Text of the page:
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HP to Cut 14,500 Jobs

HP on Tuesday announced it is cutting 14,500 jobs worldwide -- about 10 percent of its total workforce -- in an ongoing effort to bolster the computer and printer firm’s bottom line.

HP on Tuesday announced it is cutting 14,500 jobs worldwide -- about 10 percent of its total workforce -- in an ongoing effort to bolster the computer and printer firm’s bottom line.

The move is the first major initiative by the company’s new CEO, former NCR chief executive Mark Hurd, since he was recruited in March to replace Carly Fiorina, who was forced out by the board in February.

Hurd’s moves aim to simplify HP's management structure by embedding sales and marketing into business units, providing a tighter link with customers. In some respects, HP’s moves are reminiscent of IBM’s recent restructuring, announced in early May, of its European sales and marketing organizations.

HP plans to cut costs by restructuring support functions, eliminating redundancies and modifying HP's U.S. retirement programs, thus freeing funds for reinvestment in the business, according to a company statement. It also plans to streamline management by instituting a simpler reporting structure with fewer management layers.

"After a thorough review of our business, we have formulated a plan that will enable HP to begin delivering its full potential," said Hurd in a statement.

HP plans to implement the cuts over the next six quarters. It plans to begin reaping financial savings in fiscal 2007, with approximately $1.9 billion in ongoing savings. This will be comprised of $1.6 billion in labor costs and $300 million in benefits savings. In fiscal 2006, HP expects savings of between $900 million and $1.05 billion.

About half the savings will be spent on the business to offset market forces or reinvested in the business to strengthen HP's competitive position. The rest will be passed through as operating profit. HP will take pretax restructuring charges of about $1.1 billion over the next six quarters, beginning in the fourth quarter of fiscal 2005.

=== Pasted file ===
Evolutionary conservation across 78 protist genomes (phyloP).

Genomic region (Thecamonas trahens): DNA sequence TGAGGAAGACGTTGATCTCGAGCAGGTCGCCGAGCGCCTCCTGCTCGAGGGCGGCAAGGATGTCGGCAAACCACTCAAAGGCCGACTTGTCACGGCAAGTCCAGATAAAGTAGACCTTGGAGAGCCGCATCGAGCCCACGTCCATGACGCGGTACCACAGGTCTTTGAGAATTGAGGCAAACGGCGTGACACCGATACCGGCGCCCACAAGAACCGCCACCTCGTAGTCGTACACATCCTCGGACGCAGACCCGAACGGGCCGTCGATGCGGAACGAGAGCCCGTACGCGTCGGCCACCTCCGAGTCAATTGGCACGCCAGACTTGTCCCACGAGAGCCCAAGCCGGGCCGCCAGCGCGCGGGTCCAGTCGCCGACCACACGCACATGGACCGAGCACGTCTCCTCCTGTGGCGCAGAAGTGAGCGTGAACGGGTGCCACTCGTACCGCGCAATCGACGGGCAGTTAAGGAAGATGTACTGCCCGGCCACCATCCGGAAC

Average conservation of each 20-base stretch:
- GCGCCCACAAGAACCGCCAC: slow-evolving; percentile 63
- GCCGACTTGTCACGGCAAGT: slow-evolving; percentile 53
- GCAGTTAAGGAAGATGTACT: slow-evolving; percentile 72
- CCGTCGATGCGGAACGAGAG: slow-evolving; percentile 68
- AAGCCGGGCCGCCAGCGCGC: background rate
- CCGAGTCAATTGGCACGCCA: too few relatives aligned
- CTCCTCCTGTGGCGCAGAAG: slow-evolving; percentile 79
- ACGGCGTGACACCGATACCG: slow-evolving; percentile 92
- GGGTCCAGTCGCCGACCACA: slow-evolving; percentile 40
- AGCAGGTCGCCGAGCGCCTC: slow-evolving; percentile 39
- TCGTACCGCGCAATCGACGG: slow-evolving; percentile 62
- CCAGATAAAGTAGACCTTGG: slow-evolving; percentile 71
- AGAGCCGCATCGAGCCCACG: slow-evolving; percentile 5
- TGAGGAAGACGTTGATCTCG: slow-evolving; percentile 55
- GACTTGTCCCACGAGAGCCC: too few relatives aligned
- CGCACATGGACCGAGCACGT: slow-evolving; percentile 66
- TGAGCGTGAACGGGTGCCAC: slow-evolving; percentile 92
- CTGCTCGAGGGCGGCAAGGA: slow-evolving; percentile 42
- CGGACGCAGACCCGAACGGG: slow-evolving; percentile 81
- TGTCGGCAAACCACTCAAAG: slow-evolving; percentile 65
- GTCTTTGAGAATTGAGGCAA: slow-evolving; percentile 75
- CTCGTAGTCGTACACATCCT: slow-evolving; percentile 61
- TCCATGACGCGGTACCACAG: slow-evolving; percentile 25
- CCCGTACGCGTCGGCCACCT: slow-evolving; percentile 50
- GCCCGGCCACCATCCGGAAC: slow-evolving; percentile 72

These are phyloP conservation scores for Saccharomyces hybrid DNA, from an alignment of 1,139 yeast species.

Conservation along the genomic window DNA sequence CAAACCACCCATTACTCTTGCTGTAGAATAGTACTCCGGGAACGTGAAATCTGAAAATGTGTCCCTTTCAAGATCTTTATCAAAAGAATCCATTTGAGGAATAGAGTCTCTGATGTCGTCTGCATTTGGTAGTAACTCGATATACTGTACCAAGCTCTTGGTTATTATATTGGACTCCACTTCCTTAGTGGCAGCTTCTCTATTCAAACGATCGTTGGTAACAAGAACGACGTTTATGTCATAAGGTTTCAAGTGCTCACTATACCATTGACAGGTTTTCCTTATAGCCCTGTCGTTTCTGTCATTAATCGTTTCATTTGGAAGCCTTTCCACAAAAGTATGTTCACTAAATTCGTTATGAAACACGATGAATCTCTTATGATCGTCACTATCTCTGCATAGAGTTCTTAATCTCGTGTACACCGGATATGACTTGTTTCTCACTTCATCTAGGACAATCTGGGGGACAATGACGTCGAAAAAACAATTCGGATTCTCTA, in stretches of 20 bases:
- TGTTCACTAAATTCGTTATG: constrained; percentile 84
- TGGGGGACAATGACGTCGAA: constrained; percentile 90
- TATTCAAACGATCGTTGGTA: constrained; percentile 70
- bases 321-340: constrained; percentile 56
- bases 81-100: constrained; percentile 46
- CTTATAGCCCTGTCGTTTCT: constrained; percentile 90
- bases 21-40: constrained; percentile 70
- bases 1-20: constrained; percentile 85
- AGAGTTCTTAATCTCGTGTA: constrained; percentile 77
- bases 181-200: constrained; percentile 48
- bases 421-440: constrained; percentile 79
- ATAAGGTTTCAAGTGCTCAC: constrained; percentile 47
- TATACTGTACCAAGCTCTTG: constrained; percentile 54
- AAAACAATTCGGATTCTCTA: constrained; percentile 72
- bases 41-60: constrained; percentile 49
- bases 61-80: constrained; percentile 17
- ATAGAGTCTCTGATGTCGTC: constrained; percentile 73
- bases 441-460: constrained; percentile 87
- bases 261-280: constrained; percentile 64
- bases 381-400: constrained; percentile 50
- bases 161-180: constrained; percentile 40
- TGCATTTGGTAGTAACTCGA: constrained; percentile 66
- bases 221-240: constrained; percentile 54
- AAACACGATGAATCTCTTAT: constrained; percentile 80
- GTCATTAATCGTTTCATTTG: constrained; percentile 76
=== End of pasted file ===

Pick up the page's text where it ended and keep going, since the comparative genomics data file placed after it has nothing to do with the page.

The company will dissolve the Customer Solutions Group (CSG) -- a standalone business group responsible for sales to enterprise, small and medium-size businesses and public-sector customers. It will merge those sales functions into three individual business units – the Technology Solutions Group (TSG), Imaging and Printing Group (IPG) and Personal Systems Group (PSG) in a move to give each business unit greater financial and operational control of its business.

As a consequence of the restructuring, executive vice president of CSG Michael J. Winkler will retire. HP also named three new executive vice presidents, expanding the company’s Executive Council to 10 members.

Cathy Lyons, a 26-year HP executive, was named executive vice president and chief marketing officer. Todd Bradley, formerly president and chief executive officer of palmOne, was named executive vice president of PSG. Randy Mott, formerly chief information officer at Dell, has joined HP as executive vice president and chief information officer.

About the Author

Stuart J. Johnston has covered technology, especially Microsoft, since February 1988 for InfoWorld, Computerworld, Information Week, and PC World, as well as for Enterprise Developer, XML & Web Services, and .NET magazines.

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